Currently, when one clicks
Changes for a ToDo list, it raises an error. The
Changes view shows a logged-in user what has been updated, but clicking on a completed task brings up an error:
Unable to open 'Complete' in the current context
This should do something else. If a task is opened and a user clicks changes, it displays the editor on that task.
This is due to the following code:
^ (super isValidIn: aContext) and: [ aContext structure isRoot not and: [ aContext structure parent isToDo ] ]
One reason the code is written this way is so the
Complete option only shows up on the menu when a task is open - it doesn't make sense to "complete" the Syntax page. The menu is the gray text at the bottom of this page, or in the left pane of the default install:
The code related to this is:
^ (super isValidIn: aContext)
and: [ aContext command class = self
or: [ aContext command isView
and: [ aContext command viewComponentClass isNotNil
and: [ aContext command viewComponentClass = PRChangesView ] ] ] ]
The scenarios that this handles are:
- When viewing or editing a page which is not a task or todo option, the
Complete menu option should not show up
- When opening the changes view from a page that contains some child which is a ToDo Task, any time the task was completed should be listed, and clicking on the open link should access that page
Complete menu option is only available when viewing a complete history item, it opens the normal pier page editor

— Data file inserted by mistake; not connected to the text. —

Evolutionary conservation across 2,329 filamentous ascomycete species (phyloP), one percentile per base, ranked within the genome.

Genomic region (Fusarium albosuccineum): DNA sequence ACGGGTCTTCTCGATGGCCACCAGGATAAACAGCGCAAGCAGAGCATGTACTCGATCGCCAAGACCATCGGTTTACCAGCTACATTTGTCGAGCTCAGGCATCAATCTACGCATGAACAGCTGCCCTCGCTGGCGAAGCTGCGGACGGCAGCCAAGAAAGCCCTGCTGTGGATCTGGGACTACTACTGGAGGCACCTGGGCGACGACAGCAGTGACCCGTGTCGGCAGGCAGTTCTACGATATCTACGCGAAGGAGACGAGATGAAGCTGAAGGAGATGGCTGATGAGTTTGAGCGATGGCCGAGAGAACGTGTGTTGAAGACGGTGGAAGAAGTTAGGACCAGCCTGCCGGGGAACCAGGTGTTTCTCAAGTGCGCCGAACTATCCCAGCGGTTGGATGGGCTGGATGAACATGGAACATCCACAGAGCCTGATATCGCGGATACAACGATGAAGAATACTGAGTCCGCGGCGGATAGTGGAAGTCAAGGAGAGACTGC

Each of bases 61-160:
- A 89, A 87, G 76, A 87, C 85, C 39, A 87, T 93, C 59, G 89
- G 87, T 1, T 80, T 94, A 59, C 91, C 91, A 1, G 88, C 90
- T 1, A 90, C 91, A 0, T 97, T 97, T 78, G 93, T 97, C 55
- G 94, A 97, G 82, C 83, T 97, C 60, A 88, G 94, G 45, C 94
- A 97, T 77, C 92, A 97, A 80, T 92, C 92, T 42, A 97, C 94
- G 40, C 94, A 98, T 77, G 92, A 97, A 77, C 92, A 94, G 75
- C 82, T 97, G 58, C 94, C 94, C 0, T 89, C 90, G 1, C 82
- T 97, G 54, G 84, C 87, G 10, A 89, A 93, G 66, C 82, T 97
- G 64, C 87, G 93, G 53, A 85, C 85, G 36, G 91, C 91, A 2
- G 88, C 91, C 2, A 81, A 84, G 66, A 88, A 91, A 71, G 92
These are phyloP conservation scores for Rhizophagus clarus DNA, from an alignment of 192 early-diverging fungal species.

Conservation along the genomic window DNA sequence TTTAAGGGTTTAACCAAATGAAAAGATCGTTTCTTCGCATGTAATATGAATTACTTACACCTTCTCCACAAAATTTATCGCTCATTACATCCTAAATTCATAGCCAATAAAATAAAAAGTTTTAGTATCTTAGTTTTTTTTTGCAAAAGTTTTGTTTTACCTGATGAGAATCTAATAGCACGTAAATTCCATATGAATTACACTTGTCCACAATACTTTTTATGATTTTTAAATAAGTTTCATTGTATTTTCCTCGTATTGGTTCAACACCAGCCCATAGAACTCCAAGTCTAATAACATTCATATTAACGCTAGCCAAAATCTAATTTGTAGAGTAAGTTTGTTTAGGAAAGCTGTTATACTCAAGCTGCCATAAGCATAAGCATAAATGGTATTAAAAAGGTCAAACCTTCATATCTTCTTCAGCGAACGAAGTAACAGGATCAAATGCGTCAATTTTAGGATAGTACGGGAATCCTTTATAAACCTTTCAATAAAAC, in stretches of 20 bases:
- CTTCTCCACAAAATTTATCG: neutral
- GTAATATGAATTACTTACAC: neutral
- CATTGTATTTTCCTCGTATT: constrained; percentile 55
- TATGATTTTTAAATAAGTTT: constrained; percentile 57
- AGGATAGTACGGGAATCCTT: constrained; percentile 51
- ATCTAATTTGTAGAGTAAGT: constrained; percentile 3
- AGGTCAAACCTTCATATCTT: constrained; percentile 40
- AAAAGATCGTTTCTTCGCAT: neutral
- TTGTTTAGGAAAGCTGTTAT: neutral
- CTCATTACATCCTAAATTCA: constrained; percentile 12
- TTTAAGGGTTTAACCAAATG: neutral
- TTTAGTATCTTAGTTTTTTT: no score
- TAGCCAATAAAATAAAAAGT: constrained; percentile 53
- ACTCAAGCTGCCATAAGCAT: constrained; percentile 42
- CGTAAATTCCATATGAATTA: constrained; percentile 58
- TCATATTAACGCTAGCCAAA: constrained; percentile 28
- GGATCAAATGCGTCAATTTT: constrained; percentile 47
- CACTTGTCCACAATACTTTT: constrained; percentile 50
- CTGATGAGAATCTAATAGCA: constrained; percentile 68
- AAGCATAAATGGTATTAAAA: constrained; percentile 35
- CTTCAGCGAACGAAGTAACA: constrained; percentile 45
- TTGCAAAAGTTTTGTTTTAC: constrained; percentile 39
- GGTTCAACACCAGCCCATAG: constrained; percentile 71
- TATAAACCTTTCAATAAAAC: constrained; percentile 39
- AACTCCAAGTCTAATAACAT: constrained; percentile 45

The tests for equality make adding a subclass of PRCompleteToDoTaskCommand more difficult than necessary, but this code is sufficient to create a non-abstract test. This allows adding:
^ self viewComponentClass isNotNil
and: [ self viewComponentClass = PRChangesView ]
#isValidIn: can ask aContext's command if it should be displayed instead of performing checks itself.
Loading Pier 3.2 in Pharo 8 fails with the error:
This package depends on the following classes:
You must resolve these dependencies before you will be able to load these definitions:
The problem is clear from the code:
"Try to find out if this is a method, maybe with a class declaration. Otherwise parse as expression."
| parser index string |
parser := SHParserST80 new.
parser classOrMetaClass: classOrMetaClass.
This is found in the
NECompletion package, which is loaded in BaselineOfBasicTools & BaselineOfIDE.
The shout package is used for code blocks like this (taken from Pillar docs):
[[[label=script1|caption=My script that works|language=smalltalk
self foo bar
Unfortunately these square brackets haven't worked in Pier since before Pharo 5. Removing the shout package seems like a logical choice.
A second problem is the load order for the Seaside and Grease. For Pharo 7 it can be loaded in either order, but for Pharo 8 if conflicts are ignored, or
#onConflictUseIncoming is used, then http://localhost:8080 brings up the error:
Internal Error: BlockClosure>> #fixCallbackTemps
#onConflictUseLoaded resolves this problem.
While working through the Teapot tutorial in Chapter 1 & 2 of Enterprise Pharo, everything worked well locally. When installing on the Digital Ocean virtual server, a library issue popped up due to 32bit Pharo: